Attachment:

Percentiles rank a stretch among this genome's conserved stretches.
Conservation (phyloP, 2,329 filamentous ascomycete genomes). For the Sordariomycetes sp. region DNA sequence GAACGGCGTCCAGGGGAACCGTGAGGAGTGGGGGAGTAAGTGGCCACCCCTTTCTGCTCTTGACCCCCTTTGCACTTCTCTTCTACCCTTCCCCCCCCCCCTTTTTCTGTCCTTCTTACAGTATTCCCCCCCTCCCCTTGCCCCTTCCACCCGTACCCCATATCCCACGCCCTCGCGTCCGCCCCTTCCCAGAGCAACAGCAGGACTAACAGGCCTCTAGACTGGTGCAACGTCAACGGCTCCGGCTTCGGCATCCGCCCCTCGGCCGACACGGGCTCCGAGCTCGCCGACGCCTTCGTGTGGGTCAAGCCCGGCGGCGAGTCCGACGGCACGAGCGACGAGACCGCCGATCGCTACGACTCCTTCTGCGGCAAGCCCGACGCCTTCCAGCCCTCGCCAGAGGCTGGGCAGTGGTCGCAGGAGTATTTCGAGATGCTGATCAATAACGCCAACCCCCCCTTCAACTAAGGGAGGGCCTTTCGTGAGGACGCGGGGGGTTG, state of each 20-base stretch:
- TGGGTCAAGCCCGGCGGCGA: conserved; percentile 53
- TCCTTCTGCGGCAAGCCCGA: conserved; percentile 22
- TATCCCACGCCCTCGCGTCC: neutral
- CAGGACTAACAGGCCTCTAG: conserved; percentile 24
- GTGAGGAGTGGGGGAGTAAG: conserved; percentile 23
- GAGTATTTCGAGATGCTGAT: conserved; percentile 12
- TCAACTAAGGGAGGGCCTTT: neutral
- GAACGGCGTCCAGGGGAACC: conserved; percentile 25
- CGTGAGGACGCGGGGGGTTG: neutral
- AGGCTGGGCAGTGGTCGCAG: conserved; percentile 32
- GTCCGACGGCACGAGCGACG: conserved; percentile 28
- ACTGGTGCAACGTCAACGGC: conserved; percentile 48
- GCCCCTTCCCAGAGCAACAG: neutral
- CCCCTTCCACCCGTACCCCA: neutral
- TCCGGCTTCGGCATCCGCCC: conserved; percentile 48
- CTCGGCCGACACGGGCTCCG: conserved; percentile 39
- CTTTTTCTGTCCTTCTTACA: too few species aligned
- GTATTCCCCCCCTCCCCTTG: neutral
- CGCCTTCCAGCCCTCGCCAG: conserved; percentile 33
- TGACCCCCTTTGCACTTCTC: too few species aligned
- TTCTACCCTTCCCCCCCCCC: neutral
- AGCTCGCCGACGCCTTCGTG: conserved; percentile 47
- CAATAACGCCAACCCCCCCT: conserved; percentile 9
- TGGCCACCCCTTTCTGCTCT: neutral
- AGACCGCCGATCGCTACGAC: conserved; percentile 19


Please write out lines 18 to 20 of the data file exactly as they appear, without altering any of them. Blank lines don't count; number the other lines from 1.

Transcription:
- CTCGGCCGACACGGGCTCCG: conserved; percentile 39
- CTTTTTCTGTCCTTCTTACA: too few species aligned
- GTATTCCCCCCCTCCCCTTG: neutral